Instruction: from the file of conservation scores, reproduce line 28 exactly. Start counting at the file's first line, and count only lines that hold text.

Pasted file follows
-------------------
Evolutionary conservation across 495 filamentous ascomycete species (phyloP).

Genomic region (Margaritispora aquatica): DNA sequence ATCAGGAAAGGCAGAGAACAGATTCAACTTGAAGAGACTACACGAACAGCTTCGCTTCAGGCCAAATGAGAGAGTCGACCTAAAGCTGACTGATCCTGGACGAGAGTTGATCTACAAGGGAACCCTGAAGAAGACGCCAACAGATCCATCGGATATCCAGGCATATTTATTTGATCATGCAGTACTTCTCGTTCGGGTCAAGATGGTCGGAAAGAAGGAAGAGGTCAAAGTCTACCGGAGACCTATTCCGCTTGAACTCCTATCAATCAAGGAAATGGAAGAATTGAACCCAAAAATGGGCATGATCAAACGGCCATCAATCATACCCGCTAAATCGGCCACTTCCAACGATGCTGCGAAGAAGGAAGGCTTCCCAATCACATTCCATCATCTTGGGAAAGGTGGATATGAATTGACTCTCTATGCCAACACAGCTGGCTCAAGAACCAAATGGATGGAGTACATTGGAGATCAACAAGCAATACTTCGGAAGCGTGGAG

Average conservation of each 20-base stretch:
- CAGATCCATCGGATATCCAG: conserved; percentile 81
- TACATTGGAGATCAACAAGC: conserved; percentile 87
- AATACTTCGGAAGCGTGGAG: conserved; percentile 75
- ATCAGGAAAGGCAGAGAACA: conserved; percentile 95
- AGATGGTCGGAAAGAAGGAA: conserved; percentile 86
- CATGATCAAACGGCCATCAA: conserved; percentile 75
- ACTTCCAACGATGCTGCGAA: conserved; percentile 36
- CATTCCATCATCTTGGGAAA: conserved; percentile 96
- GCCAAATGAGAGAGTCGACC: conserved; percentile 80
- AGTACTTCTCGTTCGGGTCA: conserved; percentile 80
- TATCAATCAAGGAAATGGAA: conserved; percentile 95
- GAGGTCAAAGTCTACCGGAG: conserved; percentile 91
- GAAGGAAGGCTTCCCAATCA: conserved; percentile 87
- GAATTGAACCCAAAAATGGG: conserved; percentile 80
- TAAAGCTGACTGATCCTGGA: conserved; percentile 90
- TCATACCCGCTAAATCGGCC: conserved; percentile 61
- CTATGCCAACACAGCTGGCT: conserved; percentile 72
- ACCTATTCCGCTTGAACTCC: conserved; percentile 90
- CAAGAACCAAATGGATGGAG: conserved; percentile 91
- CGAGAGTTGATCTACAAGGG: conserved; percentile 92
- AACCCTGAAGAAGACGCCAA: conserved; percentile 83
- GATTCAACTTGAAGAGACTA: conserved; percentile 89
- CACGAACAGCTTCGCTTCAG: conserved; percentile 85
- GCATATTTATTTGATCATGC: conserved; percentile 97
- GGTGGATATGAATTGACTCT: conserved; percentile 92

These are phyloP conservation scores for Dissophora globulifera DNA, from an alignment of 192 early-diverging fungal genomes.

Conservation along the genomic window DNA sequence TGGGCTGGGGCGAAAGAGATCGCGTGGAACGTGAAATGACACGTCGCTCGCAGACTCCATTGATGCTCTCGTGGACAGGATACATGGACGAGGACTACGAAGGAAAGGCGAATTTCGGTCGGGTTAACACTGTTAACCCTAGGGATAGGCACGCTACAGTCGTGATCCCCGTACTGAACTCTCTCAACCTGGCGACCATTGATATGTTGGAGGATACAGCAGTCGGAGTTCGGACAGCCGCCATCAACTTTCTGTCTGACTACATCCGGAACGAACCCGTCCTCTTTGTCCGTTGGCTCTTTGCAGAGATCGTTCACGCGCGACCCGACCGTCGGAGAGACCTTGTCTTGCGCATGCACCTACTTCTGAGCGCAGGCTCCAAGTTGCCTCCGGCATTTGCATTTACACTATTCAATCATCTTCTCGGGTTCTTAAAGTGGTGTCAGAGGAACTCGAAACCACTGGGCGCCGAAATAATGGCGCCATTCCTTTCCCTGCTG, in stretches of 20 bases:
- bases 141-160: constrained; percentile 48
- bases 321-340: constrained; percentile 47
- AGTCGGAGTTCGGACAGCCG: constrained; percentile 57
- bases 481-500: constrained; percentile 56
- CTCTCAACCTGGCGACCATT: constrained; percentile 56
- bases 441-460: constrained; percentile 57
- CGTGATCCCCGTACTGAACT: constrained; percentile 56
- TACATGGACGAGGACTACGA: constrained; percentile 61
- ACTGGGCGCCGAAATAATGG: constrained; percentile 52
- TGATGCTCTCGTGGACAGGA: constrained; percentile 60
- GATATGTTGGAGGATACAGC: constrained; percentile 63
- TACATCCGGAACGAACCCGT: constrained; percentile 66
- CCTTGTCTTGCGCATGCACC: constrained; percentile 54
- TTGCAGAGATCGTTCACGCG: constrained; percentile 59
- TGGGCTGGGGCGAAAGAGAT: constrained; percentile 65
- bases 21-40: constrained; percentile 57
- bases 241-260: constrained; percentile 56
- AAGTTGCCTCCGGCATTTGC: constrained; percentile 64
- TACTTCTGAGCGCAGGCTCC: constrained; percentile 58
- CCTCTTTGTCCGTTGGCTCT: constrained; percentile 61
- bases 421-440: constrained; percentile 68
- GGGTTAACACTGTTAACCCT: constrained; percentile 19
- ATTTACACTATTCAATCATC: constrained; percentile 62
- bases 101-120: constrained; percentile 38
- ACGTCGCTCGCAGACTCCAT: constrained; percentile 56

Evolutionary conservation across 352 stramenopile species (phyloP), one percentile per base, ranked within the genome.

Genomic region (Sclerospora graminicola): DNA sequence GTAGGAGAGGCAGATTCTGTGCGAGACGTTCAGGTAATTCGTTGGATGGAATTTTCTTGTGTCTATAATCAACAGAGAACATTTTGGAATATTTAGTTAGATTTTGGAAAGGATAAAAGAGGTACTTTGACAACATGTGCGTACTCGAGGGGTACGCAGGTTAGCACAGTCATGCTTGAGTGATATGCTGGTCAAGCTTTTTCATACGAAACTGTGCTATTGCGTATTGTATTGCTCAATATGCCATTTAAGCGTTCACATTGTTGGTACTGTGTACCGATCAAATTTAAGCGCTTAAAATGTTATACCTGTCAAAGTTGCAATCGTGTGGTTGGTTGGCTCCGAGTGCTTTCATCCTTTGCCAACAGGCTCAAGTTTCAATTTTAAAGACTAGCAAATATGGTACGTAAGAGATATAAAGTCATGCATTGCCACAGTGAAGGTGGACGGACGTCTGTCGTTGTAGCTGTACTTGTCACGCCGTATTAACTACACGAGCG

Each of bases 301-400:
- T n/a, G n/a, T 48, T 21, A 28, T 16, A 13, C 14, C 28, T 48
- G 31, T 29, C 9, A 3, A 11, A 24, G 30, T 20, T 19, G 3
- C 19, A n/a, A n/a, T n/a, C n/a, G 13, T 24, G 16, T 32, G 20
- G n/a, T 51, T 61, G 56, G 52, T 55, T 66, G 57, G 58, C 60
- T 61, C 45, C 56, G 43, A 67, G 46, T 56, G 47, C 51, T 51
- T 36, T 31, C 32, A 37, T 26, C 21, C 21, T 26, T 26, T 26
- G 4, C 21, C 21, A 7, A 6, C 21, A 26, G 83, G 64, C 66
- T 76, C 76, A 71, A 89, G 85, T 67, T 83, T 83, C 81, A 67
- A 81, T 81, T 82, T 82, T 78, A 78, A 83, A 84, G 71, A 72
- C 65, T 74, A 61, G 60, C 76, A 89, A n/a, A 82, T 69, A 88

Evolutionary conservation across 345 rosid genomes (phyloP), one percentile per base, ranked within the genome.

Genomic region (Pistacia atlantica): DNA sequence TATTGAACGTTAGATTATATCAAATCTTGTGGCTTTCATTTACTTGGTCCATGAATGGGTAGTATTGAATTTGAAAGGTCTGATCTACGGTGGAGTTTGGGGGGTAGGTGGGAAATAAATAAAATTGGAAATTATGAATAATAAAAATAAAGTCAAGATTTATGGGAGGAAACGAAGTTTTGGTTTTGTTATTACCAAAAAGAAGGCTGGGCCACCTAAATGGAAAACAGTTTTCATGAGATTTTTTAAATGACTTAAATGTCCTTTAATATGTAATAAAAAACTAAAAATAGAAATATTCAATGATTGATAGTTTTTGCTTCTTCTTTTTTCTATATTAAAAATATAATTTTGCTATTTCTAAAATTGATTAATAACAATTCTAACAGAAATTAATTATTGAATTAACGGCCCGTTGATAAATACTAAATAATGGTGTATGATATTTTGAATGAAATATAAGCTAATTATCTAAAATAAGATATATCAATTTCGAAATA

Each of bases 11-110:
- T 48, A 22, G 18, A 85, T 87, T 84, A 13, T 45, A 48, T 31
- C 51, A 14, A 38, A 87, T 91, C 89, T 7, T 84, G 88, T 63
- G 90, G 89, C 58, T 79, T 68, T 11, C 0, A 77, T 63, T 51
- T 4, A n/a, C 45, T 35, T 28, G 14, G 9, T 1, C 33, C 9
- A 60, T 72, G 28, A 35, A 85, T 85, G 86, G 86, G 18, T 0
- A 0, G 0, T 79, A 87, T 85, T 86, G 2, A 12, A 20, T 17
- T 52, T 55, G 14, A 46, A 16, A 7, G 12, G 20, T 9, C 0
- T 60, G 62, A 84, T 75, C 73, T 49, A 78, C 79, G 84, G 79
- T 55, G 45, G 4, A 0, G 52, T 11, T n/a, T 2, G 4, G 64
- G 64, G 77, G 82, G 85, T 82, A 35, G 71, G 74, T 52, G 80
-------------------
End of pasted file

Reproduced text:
- GGTGGATATGAATTGACTCT: conserved; percentile 92